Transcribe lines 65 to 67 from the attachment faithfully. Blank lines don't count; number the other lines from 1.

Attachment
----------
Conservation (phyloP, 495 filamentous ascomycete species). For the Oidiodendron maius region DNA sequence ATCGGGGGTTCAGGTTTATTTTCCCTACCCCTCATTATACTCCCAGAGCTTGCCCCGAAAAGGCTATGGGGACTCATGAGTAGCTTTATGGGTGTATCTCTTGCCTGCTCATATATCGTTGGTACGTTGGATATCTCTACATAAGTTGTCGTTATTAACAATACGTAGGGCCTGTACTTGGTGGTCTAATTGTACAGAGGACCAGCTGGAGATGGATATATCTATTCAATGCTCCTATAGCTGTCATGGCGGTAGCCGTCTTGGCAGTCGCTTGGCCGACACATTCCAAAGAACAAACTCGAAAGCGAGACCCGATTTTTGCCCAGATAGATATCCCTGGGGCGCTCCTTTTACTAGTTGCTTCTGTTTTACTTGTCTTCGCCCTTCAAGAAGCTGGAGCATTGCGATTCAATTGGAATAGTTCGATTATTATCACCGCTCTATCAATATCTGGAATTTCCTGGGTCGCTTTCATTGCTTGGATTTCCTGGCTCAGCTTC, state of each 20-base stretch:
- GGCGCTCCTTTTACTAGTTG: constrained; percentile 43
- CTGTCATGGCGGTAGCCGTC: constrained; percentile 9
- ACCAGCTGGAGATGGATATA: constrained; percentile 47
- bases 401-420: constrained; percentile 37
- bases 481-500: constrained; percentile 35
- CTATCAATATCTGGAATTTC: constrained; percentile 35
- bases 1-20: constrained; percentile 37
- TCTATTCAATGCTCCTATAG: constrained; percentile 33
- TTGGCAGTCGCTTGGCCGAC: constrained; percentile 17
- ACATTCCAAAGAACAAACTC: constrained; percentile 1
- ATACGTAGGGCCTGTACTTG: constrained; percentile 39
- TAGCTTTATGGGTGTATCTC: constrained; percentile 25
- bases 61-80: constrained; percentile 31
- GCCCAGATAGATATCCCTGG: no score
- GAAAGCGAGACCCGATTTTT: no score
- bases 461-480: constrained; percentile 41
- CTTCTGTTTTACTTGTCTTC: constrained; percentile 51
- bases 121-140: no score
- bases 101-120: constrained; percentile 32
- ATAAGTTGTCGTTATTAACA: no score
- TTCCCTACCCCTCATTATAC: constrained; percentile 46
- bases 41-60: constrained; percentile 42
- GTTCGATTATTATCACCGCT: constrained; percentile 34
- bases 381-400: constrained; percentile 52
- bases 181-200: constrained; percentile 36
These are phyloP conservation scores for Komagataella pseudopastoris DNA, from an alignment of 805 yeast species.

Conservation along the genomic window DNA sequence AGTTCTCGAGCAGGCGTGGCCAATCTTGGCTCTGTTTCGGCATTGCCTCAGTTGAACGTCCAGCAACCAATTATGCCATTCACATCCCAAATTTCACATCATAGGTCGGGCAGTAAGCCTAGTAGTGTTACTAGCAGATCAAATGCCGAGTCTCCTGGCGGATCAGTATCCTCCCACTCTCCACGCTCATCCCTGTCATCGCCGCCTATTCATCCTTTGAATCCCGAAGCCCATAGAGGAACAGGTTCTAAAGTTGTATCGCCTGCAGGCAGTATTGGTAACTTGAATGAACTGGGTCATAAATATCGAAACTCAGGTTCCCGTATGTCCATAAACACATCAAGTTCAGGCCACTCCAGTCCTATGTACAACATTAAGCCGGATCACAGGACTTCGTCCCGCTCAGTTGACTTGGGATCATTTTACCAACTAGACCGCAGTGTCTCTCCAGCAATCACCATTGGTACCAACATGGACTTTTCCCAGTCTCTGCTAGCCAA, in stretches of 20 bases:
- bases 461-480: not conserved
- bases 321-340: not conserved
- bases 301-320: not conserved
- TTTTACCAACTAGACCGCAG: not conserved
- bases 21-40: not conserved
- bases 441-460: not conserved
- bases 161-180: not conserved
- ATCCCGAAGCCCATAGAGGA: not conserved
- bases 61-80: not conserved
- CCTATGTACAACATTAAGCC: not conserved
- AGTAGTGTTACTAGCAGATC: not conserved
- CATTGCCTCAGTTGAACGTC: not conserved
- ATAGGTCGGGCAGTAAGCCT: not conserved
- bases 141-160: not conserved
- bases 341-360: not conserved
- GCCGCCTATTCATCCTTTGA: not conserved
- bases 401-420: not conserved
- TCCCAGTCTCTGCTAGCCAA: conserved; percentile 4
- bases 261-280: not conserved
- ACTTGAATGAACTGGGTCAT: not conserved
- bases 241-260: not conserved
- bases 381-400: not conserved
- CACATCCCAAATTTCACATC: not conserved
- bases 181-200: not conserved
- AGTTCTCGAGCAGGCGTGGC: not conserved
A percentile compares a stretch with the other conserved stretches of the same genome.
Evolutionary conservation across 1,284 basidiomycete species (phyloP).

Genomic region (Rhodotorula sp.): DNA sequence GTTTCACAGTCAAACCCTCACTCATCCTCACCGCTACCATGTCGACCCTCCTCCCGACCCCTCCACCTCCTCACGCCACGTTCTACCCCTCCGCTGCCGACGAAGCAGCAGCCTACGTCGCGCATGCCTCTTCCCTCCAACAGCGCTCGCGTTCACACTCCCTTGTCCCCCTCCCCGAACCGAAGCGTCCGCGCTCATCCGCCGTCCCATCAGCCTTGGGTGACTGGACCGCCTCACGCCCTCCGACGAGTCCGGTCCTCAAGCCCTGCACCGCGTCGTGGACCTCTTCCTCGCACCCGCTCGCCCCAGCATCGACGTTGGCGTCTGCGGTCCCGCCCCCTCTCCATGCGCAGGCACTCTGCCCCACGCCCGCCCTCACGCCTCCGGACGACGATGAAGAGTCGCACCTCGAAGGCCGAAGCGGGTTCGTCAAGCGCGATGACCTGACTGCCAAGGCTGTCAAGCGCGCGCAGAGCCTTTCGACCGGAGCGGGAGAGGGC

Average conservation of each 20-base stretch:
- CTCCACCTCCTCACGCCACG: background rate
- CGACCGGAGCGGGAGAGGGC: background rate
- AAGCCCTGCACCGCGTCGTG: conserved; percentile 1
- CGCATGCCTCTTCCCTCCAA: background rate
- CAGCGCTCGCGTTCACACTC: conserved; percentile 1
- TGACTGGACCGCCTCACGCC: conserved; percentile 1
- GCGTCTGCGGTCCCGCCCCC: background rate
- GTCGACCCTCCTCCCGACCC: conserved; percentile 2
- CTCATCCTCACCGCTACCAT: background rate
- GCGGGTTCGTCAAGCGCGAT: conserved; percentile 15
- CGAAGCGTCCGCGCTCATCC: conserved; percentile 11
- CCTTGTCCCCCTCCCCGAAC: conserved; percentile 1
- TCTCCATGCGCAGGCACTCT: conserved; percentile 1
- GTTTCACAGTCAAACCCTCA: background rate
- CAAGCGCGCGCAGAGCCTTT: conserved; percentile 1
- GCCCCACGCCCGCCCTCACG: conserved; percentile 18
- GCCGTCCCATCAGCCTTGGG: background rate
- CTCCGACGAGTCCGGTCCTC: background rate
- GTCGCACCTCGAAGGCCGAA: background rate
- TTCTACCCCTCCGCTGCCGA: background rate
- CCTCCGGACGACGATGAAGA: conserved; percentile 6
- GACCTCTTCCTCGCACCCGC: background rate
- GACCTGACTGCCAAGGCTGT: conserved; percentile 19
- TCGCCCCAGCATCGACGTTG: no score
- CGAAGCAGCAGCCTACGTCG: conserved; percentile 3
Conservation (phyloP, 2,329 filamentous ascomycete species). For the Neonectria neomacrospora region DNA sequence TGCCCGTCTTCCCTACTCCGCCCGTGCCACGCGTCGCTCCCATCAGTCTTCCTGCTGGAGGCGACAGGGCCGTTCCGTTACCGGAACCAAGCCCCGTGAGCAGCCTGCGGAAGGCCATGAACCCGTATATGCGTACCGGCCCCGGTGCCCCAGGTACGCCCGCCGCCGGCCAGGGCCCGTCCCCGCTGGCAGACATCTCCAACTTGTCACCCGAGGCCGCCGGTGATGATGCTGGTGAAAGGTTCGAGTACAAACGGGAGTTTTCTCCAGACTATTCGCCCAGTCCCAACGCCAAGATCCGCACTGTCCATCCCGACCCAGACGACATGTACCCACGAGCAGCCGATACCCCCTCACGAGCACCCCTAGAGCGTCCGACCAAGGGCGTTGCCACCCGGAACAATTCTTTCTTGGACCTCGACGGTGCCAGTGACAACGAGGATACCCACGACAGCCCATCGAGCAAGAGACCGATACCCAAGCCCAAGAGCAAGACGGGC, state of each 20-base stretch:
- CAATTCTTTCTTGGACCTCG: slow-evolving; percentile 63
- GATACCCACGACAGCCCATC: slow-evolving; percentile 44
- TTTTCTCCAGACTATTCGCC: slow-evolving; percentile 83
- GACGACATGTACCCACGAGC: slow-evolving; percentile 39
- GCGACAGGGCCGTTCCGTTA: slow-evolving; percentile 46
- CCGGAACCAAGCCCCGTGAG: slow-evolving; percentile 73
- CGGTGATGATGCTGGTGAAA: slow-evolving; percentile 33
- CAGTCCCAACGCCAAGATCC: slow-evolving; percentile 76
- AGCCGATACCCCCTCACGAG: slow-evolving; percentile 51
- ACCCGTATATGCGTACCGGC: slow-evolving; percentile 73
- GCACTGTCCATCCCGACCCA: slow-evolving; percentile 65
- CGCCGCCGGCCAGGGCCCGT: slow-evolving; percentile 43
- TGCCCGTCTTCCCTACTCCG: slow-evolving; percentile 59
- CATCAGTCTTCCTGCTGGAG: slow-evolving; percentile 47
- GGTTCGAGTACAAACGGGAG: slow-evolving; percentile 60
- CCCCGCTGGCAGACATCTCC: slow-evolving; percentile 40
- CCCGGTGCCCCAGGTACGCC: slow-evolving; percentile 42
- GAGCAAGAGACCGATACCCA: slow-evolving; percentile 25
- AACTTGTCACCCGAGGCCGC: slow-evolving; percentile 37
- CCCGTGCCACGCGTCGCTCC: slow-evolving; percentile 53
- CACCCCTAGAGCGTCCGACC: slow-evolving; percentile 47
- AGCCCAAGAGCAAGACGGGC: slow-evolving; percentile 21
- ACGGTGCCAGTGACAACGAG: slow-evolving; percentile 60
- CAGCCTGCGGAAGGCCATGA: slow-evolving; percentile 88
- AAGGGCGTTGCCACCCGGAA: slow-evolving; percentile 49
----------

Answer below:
- GTCGACCCTCCTCCCGACCC: conserved; percentile 2
- CTCATCCTCACCGCTACCAT: background rate
- GCGGGTTCGTCAAGCGCGAT: conserved; percentile 15